Those wonderful sporty street prototypes: Porsche 911 GT1 and Mercedes CLK GTR

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At Supercars Search Engine Altas Pertasciones we usually talk about sports cars, more or less powerful and fast and, almost always, very powerful and very fast. Machines designed to amaze you on the circuits, but above all to be enjoyed and displayed on the street, in addition to being practical for your daily journeys. Fortunately today, even the most exclusive and expensive sports cars have been tamed by technology to function safely and without problems in all kinds of off-road environments.

But today we want to talk to you about two racing sports cars that were conceived, as such, to withstand tough endurance races and win them, reaching over 330 km / h without disheveled on the Mulsanne straight (in the 24 Hours of Le Mans) and that luckily, for a handful of lucky ones, can be enjoyed on public roads, as if it were any utility vehicle.

In those years when manufacturers such as Mercedes-Benz and Porsche had shown a special interest in endurance racing and touring cars, the championship was born FIA GT and with it two spectacular supercars that would hit the streets in their corresponding limited runs of 25 units. And it is that, extraordinary as it may be, these sport prototypes they were also street sports, spectacular street sports.

That would be the birth of the Mercedes CLK GTR and the porsche 911 GT1 Straßenversion. The two protagonists that we have chosen for our High Performance delivery this weekend.

The irruption of the McLaren GTR it hadn’t done anything good at Porsche. That British sports car with a German heart had managed to dominate with authority the endurance championship of the time and to the shame and derision of those in Stuttgart, monopolize the 24 Hours of Le Mans in 1995 scoring victory, third, fourth and fifth (and four first places in its category). The 962 platform had become obsolete and with it it was time to bet heavily on a new racing car with which to regain its throne. There is no doubt that Porsche would earn it.

Norbert Singer, an engineer who already played a key role in the development of other Porsche legends at Le Mans, would have the task of building a completely new machine, which would rescue some of the keys to the 962, but especially the Porsche 911. Without a McLaren F1 level street supercar, it would be up to Porsche to figure out how to build a racing sports car from virtually scratch.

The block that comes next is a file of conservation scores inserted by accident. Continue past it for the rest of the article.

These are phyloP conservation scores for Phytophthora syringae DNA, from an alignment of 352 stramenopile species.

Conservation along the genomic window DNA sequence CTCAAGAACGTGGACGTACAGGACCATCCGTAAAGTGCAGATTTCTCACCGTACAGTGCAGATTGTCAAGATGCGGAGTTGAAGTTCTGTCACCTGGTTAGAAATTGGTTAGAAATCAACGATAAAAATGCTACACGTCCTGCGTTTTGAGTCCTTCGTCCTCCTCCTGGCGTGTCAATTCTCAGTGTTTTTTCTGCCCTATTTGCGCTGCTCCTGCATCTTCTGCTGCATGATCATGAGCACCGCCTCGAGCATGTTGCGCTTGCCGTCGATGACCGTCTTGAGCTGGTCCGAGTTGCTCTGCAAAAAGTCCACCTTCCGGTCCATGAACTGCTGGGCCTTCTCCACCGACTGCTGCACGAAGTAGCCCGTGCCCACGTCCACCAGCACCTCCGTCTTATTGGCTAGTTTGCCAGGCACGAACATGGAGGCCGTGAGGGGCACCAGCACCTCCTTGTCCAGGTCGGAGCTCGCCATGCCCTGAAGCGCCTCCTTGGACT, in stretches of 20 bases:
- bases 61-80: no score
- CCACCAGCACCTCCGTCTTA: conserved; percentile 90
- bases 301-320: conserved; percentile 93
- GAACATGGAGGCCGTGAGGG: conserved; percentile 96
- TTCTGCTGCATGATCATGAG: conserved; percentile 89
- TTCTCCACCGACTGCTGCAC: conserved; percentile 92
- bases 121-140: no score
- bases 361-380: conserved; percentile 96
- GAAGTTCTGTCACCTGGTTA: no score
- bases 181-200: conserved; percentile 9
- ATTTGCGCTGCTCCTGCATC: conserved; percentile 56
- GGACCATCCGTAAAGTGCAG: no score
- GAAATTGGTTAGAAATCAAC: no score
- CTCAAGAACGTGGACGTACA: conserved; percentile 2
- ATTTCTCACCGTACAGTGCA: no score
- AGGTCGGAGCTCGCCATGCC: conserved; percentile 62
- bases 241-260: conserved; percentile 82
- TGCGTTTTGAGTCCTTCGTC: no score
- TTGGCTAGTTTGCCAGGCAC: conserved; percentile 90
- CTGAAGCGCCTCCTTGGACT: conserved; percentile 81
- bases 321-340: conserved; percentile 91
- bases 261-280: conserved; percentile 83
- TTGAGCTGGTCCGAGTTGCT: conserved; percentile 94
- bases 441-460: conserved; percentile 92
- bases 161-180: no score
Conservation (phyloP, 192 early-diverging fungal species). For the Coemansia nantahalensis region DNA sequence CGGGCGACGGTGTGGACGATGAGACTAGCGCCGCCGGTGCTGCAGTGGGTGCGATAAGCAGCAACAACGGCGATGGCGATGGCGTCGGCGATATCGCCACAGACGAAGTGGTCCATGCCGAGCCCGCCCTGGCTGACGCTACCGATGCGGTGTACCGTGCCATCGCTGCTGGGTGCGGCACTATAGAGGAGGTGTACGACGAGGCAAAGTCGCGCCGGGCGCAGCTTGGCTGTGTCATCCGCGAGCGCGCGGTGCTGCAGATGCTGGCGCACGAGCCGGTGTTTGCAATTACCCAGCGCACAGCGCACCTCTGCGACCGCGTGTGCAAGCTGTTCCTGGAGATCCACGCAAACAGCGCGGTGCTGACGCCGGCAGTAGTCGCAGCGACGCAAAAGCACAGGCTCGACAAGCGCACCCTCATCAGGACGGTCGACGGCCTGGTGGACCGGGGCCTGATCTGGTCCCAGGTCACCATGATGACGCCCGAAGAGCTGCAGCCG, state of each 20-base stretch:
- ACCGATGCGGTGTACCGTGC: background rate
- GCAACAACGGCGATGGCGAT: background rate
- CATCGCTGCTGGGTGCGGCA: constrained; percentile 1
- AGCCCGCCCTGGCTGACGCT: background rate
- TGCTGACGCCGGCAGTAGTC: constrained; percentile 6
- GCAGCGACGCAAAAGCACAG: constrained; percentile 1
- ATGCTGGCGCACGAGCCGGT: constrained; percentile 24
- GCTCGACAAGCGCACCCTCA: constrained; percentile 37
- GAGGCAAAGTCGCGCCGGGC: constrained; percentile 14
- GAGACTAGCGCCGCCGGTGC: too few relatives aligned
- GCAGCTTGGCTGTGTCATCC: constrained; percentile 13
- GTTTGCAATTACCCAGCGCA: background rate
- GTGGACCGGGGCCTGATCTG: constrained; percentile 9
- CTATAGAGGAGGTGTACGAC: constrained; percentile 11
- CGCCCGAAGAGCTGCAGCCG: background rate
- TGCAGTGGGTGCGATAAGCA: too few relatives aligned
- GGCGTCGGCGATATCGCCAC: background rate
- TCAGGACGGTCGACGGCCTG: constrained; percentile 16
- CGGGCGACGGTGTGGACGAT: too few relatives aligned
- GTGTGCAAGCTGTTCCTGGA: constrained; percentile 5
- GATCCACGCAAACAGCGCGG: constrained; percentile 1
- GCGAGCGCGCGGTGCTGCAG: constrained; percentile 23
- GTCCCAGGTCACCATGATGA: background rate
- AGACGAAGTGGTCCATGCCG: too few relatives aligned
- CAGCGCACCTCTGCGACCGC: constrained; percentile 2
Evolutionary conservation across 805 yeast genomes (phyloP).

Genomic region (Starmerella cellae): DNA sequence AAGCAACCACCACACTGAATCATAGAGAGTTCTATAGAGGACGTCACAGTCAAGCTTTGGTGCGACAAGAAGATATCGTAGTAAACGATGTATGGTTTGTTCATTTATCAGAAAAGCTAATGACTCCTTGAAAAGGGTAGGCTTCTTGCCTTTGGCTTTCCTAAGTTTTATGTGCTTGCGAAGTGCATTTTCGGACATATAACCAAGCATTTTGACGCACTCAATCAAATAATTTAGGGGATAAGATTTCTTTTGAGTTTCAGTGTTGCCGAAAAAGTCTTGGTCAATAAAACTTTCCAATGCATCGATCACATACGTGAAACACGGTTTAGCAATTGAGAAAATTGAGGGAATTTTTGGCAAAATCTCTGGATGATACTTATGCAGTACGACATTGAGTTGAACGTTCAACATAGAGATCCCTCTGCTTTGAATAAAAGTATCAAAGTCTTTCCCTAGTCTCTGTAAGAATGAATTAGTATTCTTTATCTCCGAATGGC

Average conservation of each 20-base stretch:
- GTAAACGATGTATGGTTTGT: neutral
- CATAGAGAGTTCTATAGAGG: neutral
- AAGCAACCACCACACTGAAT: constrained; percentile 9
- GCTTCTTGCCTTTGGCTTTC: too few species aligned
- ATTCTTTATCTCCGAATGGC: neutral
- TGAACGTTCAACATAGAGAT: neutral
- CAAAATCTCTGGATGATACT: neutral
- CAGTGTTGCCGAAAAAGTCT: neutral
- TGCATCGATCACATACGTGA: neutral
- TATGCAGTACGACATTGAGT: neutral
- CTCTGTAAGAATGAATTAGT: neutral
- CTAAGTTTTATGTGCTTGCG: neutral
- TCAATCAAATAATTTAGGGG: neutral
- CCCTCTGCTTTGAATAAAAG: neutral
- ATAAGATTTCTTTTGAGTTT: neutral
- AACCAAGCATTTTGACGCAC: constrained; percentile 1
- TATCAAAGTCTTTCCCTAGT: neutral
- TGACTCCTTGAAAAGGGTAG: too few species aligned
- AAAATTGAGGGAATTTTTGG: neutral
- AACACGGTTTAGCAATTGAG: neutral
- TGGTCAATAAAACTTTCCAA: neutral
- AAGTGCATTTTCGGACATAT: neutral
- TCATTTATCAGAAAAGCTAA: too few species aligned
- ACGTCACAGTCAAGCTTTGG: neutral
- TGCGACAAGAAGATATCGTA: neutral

McLaren: rival to beat

Actually the Porsche 911 GT1 was very lightly inspired by the nine eleven of those years, the 993, took advantage of the front section of its platform and a facing six-cylinder engine, with dry sump and liquid cooling instead of air, as was still the style in the 911s of the time. With only 3,200 cm3, the supercharging by means of two turbochargers did the rest to reach more than 600 CV of power.

Beyond its power, the best of this GT1 it lay in its almost ideal weight distribution, with the engine located just ahead of the rear axle, a carbon fiber body, just a ton of weight and aerodynamics that border on perfection.

The Porsche 911 GT1 made its first steps in 1996, took the first two places in its class at Le Mans – ahead of the McLarens – and only surpassed in the general classification by a LMP1 also of production Porsche.

While Porsche was already working on the first evolution of the GT1 racing, the birth of a new endurance championship, the FIA GT Championship, created a new scenario to continue increasing the track record of this car. Porsche had found the key to overthrowing the McLarens who, unlike the Germans, had created a racing car from a street sports car, which was essentially the philosophy that the category pursued. GT1 of the FIA.

From the circuits to the road. The Straßenversion

Thus, neither short nor lazy, they decided to tiptoe through the homologation requirements of the FIA and after designing, first, a racing sports car, later transforming it into a street car and marketing it in a limited edition of 25 units, the legal minimum for which the FIA I would recognize it as a road sports car. And, let’s be honest, the 911 tag in his name is almost an euphemism, since we already know that any similarity between the GT1 and the rest of his brothers, it is practically pure coincidence.

But if Porsche thought it would find a path of roses to victories, it was wrong. The Stuttgart automobile machinery had conspired so that the battle against the McLarens was served from a second front. Affalterbach was tasked with designing, building and testing a GT1 racing in a record time of just sixteen weeks.

Mercedes-AMG working against the clock

For their feat, they chose a 12-cylinder, 5.986 cm engine.3 that, like the Porsche, reached around 600 HP of power. They put it in a central position and took great pains to save weight, with a carbon fiber bodywork and good aerodynamic work. Mercedes-Benz worked on a supercar with certain features to resemble its brand-new coupe, the Mercedes CLK, with which it barely shared two groups of two round headlights on the front.